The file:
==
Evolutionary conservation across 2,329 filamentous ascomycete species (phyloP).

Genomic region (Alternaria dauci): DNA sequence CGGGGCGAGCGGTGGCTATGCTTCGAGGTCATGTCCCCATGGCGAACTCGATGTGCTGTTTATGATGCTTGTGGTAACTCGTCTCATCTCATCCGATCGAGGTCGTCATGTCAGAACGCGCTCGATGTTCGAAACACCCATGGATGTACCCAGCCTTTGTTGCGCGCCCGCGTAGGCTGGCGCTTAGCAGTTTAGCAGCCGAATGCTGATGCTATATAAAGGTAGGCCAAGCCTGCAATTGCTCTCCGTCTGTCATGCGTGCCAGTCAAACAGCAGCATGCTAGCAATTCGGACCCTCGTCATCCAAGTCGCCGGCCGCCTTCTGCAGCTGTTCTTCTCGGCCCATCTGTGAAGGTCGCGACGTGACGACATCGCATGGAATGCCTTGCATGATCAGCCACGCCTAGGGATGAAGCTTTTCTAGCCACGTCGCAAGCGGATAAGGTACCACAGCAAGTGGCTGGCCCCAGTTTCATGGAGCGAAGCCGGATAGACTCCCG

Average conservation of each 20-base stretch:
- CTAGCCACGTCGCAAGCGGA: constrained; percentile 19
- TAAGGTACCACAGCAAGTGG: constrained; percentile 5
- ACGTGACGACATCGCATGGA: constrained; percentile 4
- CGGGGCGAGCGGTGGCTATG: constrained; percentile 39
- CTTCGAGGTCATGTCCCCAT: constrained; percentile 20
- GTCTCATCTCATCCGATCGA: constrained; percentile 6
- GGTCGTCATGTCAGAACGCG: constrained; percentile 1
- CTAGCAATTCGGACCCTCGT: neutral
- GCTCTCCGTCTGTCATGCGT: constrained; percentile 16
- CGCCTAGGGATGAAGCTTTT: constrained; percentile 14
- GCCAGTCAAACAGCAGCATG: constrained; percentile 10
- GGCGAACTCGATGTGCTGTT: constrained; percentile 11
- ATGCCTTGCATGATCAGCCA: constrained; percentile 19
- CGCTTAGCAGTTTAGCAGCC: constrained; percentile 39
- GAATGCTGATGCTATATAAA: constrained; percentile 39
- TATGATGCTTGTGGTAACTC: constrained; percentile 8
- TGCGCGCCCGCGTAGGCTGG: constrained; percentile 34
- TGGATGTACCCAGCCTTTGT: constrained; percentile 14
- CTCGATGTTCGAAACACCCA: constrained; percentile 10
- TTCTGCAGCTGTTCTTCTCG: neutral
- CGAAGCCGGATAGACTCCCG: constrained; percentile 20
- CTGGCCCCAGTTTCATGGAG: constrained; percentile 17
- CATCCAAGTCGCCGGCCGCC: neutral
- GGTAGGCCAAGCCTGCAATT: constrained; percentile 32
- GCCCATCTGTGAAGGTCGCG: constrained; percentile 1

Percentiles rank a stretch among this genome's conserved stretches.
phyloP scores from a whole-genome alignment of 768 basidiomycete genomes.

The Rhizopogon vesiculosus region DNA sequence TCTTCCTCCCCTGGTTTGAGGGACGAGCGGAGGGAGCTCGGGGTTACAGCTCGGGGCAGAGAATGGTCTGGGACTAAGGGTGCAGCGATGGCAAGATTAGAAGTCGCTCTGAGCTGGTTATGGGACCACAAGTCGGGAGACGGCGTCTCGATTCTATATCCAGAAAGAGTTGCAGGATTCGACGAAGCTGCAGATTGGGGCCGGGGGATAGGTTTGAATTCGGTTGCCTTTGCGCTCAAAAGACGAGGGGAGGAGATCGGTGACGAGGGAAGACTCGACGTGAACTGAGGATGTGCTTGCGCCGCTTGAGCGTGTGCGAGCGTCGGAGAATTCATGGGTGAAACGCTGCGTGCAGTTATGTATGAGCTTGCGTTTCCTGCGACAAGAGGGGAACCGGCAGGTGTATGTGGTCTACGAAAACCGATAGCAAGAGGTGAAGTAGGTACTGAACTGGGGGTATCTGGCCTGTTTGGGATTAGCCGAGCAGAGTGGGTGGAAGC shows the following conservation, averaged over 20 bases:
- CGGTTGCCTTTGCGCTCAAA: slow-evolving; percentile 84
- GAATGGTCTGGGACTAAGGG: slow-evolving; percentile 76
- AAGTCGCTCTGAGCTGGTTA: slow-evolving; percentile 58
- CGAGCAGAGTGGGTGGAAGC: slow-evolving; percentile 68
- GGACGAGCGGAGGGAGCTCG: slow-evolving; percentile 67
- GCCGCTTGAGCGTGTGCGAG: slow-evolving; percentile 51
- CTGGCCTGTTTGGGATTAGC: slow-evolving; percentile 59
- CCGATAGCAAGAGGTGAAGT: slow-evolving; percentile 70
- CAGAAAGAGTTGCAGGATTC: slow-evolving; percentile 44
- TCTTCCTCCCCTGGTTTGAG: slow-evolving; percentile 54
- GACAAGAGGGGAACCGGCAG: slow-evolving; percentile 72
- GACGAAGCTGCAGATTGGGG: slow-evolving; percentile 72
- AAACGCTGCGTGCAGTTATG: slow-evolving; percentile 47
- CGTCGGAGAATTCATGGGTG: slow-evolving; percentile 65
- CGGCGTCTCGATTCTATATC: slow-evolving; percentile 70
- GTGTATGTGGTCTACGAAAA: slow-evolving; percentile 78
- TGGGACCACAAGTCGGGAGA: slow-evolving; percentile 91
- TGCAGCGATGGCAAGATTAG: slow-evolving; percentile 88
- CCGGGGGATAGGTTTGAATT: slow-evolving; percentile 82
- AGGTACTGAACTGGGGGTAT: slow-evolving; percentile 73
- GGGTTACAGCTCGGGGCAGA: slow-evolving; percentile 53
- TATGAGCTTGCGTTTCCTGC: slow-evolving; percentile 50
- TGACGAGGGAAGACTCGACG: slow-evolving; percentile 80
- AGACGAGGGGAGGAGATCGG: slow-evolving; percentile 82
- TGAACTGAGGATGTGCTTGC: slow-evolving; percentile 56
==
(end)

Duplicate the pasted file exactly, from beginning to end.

Evolutionary conservation across 2,329 filamentous ascomycete species (phyloP).

Genomic region (Alternaria dauci): DNA sequence CGGGGCGAGCGGTGGCTATGCTTCGAGGTCATGTCCCCATGGCGAACTCGATGTGCTGTTTATGATGCTTGTGGTAACTCGTCTCATCTCATCCGATCGAGGTCGTCATGTCAGAACGCGCTCGATGTTCGAAACACCCATGGATGTACCCAGCCTTTGTTGCGCGCCCGCGTAGGCTGGCGCTTAGCAGTTTAGCAGCCGAATGCTGATGCTATATAAAGGTAGGCCAAGCCTGCAATTGCTCTCCGTCTGTCATGCGTGCCAGTCAAACAGCAGCATGCTAGCAATTCGGACCCTCGTCATCCAAGTCGCCGGCCGCCTTCTGCAGCTGTTCTTCTCGGCCCATCTGTGAAGGTCGCGACGTGACGACATCGCATGGAATGCCTTGCATGATCAGCCACGCCTAGGGATGAAGCTTTTCTAGCCACGTCGCAAGCGGATAAGGTACCACAGCAAGTGGCTGGCCCCAGTTTCATGGAGCGAAGCCGGATAGACTCCCG

Average conservation of each 20-base stretch:
- CTAGCCACGTCGCAAGCGGA: constrained; percentile 19
- TAAGGTACCACAGCAAGTGG: constrained; percentile 5
- ACGTGACGACATCGCATGGA: constrained; percentile 4
- CGGGGCGAGCGGTGGCTATG: constrained; percentile 39
- CTTCGAGGTCATGTCCCCAT: constrained; percentile 20
- GTCTCATCTCATCCGATCGA: constrained; percentile 6
- GGTCGTCATGTCAGAACGCG: constrained; percentile 1
- CTAGCAATTCGGACCCTCGT: neutral
- GCTCTCCGTCTGTCATGCGT: constrained; percentile 16
- CGCCTAGGGATGAAGCTTTT: constrained; percentile 14
- GCCAGTCAAACAGCAGCATG: constrained; percentile 10
- GGCGAACTCGATGTGCTGTT: constrained; percentile 11
- ATGCCTTGCATGATCAGCCA: constrained; percentile 19
- CGCTTAGCAGTTTAGCAGCC: constrained; percentile 39
- GAATGCTGATGCTATATAAA: constrained; percentile 39
- TATGATGCTTGTGGTAACTC: constrained; percentile 8
- TGCGCGCCCGCGTAGGCTGG: constrained; percentile 34
- TGGATGTACCCAGCCTTTGT: constrained; percentile 14
- CTCGATGTTCGAAACACCCA: constrained; percentile 10
- TTCTGCAGCTGTTCTTCTCG: neutral
- CGAAGCCGGATAGACTCCCG: constrained; percentile 20
- CTGGCCCCAGTTTCATGGAG: constrained; percentile 17
- CATCCAAGTCGCCGGCCGCC: neutral
- GGTAGGCCAAGCCTGCAATT: constrained; percentile 32
- GCCCATCTGTGAAGGTCGCG: constrained; percentile 1

Percentiles rank a stretch among this genome's conserved stretches.
phyloP scores from a whole-genome alignment of 768 basidiomycete genomes.

The Rhizopogon vesiculosus region DNA sequence TCTTCCTCCCCTGGTTTGAGGGACGAGCGGAGGGAGCTCGGGGTTACAGCTCGGGGCAGAGAATGGTCTGGGACTAAGGGTGCAGCGATGGCAAGATTAGAAGTCGCTCTGAGCTGGTTATGGGACCACAAGTCGGGAGACGGCGTCTCGATTCTATATCCAGAAAGAGTTGCAGGATTCGACGAAGCTGCAGATTGGGGCCGGGGGATAGGTTTGAATTCGGTTGCCTTTGCGCTCAAAAGACGAGGGGAGGAGATCGGTGACGAGGGAAGACTCGACGTGAACTGAGGATGTGCTTGCGCCGCTTGAGCGTGTGCGAGCGTCGGAGAATTCATGGGTGAAACGCTGCGTGCAGTTATGTATGAGCTTGCGTTTCCTGCGACAAGAGGGGAACCGGCAGGTGTATGTGGTCTACGAAAACCGATAGCAAGAGGTGAAGTAGGTACTGAACTGGGGGTATCTGGCCTGTTTGGGATTAGCCGAGCAGAGTGGGTGGAAGC shows the following conservation, averaged over 20 bases:
- CGGTTGCCTTTGCGCTCAAA: slow-evolving; percentile 84
- GAATGGTCTGGGACTAAGGG: slow-evolving; percentile 76
- AAGTCGCTCTGAGCTGGTTA: slow-evolving; percentile 58
- CGAGCAGAGTGGGTGGAAGC: slow-evolving; percentile 68
- GGACGAGCGGAGGGAGCTCG: slow-evolving; percentile 67
- GCCGCTTGAGCGTGTGCGAG: slow-evolving; percentile 51
- CTGGCCTGTTTGGGATTAGC: slow-evolving; percentile 59
- CCGATAGCAAGAGGTGAAGT: slow-evolving; percentile 70
- CAGAAAGAGTTGCAGGATTC: slow-evolving; percentile 44
- TCTTCCTCCCCTGGTTTGAG: slow-evolving; percentile 54
- GACAAGAGGGGAACCGGCAG: slow-evolving; percentile 72
- GACGAAGCTGCAGATTGGGG: slow-evolving; percentile 72
- AAACGCTGCGTGCAGTTATG: slow-evolving; percentile 47
- CGTCGGAGAATTCATGGGTG: slow-evolving; percentile 65
- CGGCGTCTCGATTCTATATC: slow-evolving; percentile 70
- GTGTATGTGGTCTACGAAAA: slow-evolving; percentile 78
- TGGGACCACAAGTCGGGAGA: slow-evolving; percentile 91
- TGCAGCGATGGCAAGATTAG: slow-evolving; percentile 88
- CCGGGGGATAGGTTTGAATT: slow-evolving; percentile 82
- AGGTACTGAACTGGGGGTAT: slow-evolving; percentile 73
- GGGTTACAGCTCGGGGCAGA: slow-evolving; percentile 53
- TATGAGCTTGCGTTTCCTGC: slow-evolving; percentile 50
- TGACGAGGGAAGACTCGACG: slow-evolving; percentile 80
- AGACGAGGGGAGGAGATCGG: slow-evolving; percentile 82
- TGAACTGAGGATGTGCTTGC: slow-evolving; percentile 56